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Urban Asias – Essays on Futurity Past and Present

266 VI. Doing

266 VI. Doing ong>Urbanong> Futures My empirical and analytical focus on “Singaporean Hinduism” has served well as a lens for exploring institutions, practices, and social relations in Singapore’s religious domains and its interface with the realm of politics. Remaining with this “same” field of study over a long period has afforded me critical familiarity and allowed me to see nuances and complexities that superficial research encounters would have missed. Researching South Indian Hinduism in Singapore as an “outsider” on account of my Indian citizenship and coming from a Bihari, Hindi-speaking, Hindu family background, I confronted a rather unfamiliar Hinduism: the observance of Thaipusam and Fire-walking festivals, the worship of deities from the rural Tamil Nadu, the distinct form and architecture of South Indian Hindu temples, hearing Brahmins priests chant sacred mantras in the Tamil language and being told that Hinduism was a “minority” religion and the Indians an ethnic minority in Singapore. None of this resonated with my consciousness as a 12-year-old who had moved with her North Indian Bihari Hindu family from India where neither “Indians” nor Hindus are defined as minorities. Yet subsumed as an “Indian” and a “Hindu” like others within Singapore’s Hindu fold, I was marginal in multiple modes and yet read externally as part of the Singaporean Indian/ Hindu mainstream. Quite apart from my fringe identity and positionality in Singaporean social life, it would seem that intellectually too, I have been drawn to theorize marginal socio-cultural, religious, and political sentiments and sensibilities in my research on religion. My honors thesis dealt with modern Indian reform movements in Singapore (clearly on the fringe) although my MA thesis focused on what would be recognized as “mainstream” Hinduism on the island. Returning to Singapore’s religious landscape post-PhD (and away from my dissertation medical anthropological work where I deconstructed the concept of medical pluralism with a strong interest in alternative healing strategies), was a turn to folk and popular Hindu domains in Singapore and Malaysia. The “mixed-up” everyday sites—marked by interactions, practices, alliances and solidarities across carefully delimited religious traditions of “Hinduism” and “Taoism”—are clearly at odds with official constructions of the same, and thus on the edges—often rationalized as eccentricities and aberrations. In retrospect, thus, I seem to have had an intriguing and productive relationship with the notion of marginality. I am aware that this has been possible because of my privileged positionality along some but not all axes. This has afforded self-awareness and critical reflection, not to mention perspectives, which have allowed me to “see” things which would have remained hidden otherwise and to find value in making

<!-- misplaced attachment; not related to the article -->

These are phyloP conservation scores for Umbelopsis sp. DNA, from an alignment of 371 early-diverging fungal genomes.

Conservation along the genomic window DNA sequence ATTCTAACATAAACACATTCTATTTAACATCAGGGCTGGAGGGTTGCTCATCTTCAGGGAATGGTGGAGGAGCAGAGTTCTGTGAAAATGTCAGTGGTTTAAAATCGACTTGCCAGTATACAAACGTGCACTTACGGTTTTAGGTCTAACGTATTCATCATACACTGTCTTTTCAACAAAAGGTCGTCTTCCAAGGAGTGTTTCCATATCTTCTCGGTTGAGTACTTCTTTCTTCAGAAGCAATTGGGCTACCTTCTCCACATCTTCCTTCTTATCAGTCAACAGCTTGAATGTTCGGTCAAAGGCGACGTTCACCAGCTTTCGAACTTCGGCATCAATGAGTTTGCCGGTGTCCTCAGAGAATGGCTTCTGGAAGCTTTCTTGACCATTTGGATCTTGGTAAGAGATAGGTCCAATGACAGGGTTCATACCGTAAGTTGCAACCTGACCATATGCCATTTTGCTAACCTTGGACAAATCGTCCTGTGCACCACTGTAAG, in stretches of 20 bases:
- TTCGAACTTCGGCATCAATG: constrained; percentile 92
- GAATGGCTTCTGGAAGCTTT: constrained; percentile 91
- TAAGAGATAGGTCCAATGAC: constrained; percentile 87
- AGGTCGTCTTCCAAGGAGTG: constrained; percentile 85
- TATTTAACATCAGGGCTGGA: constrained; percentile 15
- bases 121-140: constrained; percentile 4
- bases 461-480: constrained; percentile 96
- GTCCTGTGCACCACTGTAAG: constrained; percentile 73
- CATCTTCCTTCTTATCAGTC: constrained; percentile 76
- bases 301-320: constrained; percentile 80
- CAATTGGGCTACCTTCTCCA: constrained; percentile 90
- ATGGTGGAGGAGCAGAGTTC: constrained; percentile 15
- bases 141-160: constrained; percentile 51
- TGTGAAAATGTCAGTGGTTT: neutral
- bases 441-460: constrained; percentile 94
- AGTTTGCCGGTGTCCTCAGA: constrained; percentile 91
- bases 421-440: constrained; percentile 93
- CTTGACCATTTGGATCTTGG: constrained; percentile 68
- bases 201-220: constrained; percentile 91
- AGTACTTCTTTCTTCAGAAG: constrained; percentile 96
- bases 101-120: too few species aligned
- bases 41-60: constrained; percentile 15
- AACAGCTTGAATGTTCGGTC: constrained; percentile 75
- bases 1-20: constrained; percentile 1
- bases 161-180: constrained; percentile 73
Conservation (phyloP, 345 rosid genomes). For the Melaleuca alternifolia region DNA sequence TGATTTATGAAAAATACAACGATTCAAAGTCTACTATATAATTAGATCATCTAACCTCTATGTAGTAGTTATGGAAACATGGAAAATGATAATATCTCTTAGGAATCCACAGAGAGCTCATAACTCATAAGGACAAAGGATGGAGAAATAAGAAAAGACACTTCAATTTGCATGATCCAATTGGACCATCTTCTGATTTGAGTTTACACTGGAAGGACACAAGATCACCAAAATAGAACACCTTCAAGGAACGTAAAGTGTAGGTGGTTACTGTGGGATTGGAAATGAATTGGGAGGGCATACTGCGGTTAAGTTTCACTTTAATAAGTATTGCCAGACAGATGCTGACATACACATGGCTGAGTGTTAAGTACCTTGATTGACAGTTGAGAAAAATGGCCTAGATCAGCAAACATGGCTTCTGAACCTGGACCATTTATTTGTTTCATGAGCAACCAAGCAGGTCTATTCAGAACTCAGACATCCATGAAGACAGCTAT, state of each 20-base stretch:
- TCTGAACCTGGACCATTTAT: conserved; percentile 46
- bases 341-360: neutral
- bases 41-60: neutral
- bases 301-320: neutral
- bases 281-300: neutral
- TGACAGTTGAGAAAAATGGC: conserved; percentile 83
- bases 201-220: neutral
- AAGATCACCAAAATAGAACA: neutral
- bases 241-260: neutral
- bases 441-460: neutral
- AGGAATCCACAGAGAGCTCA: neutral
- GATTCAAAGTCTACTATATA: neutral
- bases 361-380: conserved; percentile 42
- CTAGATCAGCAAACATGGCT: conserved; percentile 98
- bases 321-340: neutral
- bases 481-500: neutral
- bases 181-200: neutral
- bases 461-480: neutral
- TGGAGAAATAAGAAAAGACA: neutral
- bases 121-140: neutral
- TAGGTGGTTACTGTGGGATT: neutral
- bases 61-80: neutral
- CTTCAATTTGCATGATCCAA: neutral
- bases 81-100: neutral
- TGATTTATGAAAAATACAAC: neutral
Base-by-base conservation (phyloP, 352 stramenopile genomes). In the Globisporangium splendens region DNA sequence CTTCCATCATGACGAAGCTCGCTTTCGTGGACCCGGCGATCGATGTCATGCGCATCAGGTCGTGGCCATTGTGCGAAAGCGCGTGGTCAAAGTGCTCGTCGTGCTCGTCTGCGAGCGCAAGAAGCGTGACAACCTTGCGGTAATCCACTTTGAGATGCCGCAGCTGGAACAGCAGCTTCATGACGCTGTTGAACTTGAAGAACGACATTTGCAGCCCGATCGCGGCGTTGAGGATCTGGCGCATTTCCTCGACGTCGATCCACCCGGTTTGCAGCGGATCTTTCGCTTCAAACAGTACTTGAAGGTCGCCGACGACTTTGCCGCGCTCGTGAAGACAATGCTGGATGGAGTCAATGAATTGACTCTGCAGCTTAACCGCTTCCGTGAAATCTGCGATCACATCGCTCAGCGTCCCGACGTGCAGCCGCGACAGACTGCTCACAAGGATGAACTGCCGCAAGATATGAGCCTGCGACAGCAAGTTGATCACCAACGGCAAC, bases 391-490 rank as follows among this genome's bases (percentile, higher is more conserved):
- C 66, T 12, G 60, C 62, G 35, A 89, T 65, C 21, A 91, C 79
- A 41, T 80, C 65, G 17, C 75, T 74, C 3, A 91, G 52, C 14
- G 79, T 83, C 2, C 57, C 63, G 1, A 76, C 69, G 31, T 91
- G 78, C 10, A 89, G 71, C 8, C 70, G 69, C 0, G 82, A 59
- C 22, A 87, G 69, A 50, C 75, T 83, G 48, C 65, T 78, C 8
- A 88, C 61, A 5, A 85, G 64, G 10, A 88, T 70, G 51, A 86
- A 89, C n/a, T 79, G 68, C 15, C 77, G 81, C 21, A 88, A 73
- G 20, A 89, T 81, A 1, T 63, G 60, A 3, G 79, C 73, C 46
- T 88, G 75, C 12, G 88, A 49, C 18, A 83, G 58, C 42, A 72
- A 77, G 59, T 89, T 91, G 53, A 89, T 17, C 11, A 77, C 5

267 METHODOLOGICAL MUSINGS visible that which has been obscured. Scrutinizing the routes my research has traversed in this reflexive mode, the related notions of marginality and invisibility appear pivotal and lend coherence and rationale to my research inquiries. Certainly, “marginality” itself is a complex notion, experienced in different modes, and is not always “productive”. Indeed, when conjoined with inequalities and oppressions, marginality produces vulnerabilities too. Methodological Turns: Bridging Ethnography and History My undergraduate exposure to the twin disciplines of Sociology and Anthropology as at the joint Department of Sociology (and Anthropology) at the National University of Singapore has meant that my research efforts have been marked by an inter-disciplinary stance. From the outset, I was drawn to the qualitative approach in the social sciences. My turn to Anthropology saw me pursuing a PhD in this discipline. Anthropology has conventionally required practitioners to identify a “field”—a place where research is carried out—rendering this primarily a territorial entity—although this idea has been sufficiently problematized and unpacked. 3 Further, the conventional idea of the ethnographic “field” in Anthropology has been marked by the specter of “otherness”/“strangeness” in “unfamiliar” spaces, contrasted to the familiarity and intimacy one experiences at “home”. But for some time now even anthropologists have not worked with the notion that ethnographic fieldwork should be done “away from home”. The reality is that for a variety of reasons, many ethnographers have and do undertake fieldwork in familiar spaces, places which they may call home, and certainly in urban locales. Neither is this a new phenomenon, there being a long history of anthropological work being done in one’s backyard. As an ethnographer I approach “ethnography” as a mode of generating materials/data but I also recognize its tremendous analytical and theoretical value. Relying on ethnographic methods and logics has not only generated particular kinds of research material but also enabled me to undertake a nuanced theorizing about layered and multifaceted lived, everyday religiosities within the urban, multi-cultural milieu of Singapore. My biographical experiences and positionality within the “field” have inevitably configured and impacted how I have thought about and done “fieldwork”. A situation of continually being in a “fieldwork moment”, of always being connected with a field under study, is typical for many contemporary ethnographers like myself. For me, this embedded-ness translates to “never being out of the field”, a stance that I have to continuously